As we get closer to setting a date for our pending nuptials, my fiance and I have started thinking about the really fun part – tropical honeymoon destinations. We have a huge stack of travel magazines just waiting for us to peruse, ogle, dream… And as we ponder important questions such as, “What are the best tropical islands?” and “What are the best places to see before you die?” we’ve had to factor in climate change problems. That’s right. Climate change. Our travel bucket list is being prioritized based on global warming and rising sea levels because many small island nations today are threatened by climate change and are nearing extinction. As in, being submerged beneath the rising ocean levels, which promise to decimate entire cultures and populations of people. The fun day-dreamy part of our planning quickly took a serious, depressing and practical turn that evolved into conversations along the lines of, “We should consider the Maldives because it is estimated that it will only be in existence for another fifty years, so we should prioritize it on our list of best tropical vacation spots.” Sadly, some of the most beautiful places on earth are endangered islands that are being forced to face the reality of the effects of rising sea levels. So, our list of exotic honeymoon destinations/places to travel before you die has become more of a list of places to visit before they’re gone.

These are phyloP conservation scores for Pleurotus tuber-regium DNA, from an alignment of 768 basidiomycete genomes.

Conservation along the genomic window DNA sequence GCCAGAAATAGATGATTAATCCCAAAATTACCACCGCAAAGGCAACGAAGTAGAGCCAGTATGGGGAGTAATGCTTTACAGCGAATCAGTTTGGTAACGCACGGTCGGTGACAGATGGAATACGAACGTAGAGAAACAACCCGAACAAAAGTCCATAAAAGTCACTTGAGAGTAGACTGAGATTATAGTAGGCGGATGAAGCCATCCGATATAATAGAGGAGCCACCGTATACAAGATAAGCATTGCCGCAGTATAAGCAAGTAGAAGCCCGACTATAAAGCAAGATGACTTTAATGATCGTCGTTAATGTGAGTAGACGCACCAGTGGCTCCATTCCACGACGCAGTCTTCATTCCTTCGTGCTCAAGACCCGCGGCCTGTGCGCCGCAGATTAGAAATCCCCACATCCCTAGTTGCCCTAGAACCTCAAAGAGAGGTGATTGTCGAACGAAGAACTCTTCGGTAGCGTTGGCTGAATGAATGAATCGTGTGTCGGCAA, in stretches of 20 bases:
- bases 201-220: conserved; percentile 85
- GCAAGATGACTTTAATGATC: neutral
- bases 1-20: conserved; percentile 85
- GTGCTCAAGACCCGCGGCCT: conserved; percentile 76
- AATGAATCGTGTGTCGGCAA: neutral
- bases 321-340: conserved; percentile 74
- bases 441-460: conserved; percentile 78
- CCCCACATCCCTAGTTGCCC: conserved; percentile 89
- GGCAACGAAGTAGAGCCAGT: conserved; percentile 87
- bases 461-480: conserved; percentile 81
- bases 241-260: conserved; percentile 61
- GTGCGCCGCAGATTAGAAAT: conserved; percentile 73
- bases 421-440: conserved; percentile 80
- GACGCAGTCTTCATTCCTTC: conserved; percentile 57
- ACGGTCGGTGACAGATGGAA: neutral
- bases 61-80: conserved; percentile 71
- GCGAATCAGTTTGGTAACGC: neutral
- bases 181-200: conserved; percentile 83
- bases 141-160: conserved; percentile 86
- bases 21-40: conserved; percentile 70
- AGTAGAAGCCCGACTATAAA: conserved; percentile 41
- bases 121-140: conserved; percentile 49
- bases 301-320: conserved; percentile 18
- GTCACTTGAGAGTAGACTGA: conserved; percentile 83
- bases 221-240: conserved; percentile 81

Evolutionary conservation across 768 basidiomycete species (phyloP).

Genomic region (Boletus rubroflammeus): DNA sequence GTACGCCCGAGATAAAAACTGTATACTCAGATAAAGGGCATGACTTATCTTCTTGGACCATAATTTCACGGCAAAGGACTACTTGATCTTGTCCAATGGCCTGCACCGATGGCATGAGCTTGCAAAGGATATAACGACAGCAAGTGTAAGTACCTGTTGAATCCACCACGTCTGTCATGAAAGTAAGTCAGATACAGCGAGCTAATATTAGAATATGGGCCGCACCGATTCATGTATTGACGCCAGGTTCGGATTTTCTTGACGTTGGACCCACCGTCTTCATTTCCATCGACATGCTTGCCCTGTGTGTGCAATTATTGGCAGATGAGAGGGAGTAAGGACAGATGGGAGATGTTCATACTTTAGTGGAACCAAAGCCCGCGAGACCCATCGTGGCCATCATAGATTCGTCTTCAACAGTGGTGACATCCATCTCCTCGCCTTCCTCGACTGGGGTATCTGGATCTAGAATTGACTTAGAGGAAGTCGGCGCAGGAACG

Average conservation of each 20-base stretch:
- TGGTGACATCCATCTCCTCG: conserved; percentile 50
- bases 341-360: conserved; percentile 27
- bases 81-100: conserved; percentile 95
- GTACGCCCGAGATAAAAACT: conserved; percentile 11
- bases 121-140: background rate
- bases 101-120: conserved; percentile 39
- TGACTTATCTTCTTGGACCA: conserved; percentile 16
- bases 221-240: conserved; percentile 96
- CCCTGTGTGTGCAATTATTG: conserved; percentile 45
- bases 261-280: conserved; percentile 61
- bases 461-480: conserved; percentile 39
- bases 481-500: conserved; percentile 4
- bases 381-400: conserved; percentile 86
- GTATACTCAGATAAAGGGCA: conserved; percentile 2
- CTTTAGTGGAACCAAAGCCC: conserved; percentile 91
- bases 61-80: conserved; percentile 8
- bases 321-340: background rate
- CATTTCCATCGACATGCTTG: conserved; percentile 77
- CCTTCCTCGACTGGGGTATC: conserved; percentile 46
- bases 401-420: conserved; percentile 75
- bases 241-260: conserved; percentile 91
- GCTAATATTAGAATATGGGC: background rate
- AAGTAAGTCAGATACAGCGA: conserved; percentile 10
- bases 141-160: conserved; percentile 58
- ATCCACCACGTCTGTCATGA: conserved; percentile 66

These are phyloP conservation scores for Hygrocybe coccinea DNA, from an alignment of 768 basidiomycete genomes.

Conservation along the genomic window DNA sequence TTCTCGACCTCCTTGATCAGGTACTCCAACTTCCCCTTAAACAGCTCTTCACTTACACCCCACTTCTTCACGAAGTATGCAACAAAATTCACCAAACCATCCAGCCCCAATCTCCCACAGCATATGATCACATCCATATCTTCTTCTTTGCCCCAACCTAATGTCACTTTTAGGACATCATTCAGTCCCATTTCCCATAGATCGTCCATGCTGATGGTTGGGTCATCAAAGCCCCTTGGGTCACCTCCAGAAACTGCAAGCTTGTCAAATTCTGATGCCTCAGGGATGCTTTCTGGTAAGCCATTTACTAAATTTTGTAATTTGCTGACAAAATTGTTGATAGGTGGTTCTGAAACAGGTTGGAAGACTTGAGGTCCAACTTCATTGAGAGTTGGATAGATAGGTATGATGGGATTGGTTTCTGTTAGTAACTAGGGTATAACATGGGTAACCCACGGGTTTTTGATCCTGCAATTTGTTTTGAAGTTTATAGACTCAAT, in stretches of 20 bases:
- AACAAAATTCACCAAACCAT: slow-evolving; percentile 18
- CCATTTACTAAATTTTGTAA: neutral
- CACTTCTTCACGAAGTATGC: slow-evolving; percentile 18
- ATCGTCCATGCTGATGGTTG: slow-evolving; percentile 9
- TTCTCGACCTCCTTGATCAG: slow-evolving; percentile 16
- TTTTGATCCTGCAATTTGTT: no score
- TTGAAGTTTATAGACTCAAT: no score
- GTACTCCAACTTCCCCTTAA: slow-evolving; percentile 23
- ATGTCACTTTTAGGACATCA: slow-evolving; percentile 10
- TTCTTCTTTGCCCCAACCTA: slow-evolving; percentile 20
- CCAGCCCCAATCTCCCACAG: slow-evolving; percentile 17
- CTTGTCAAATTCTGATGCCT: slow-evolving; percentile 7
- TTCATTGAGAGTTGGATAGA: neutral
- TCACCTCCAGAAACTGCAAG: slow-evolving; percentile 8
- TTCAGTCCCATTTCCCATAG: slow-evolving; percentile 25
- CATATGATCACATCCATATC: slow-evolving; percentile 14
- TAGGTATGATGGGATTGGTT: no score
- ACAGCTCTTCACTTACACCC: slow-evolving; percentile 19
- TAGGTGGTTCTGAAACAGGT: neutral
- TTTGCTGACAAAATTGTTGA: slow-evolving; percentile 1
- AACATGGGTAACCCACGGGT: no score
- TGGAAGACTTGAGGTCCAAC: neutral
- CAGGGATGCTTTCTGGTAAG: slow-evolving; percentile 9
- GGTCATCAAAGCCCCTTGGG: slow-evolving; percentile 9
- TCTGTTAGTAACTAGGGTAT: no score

Situated in the middle of the Indian Ocean, the Maldives is the lowest country in the world, with its highest points barely reaching five feet above sea level. Of the endangered islands, it is one of the most high-risk small island nations that must deal with the effects of rising sea levels. Island relocation is a hot topic, as residents must face the reality that their home may disappear in their lifetimes, potentially turning them into climate refugees. The president of the Maldives held an underwater meeting for its cabinet to drive the point home.
Fijians take climate change seriously and introduced a National Climate Change Policy as a step toward developing a framework for dealing with climate change issues in a country where they are already feeling its impacts. Ministry permanent secretary Mrs Saipora Mataikabara stated, “We are experiencing sea level rise, and the other natural catastrophes that are caused by this phenomenon. It even affects our traditional knowledge and our very identity as island people.”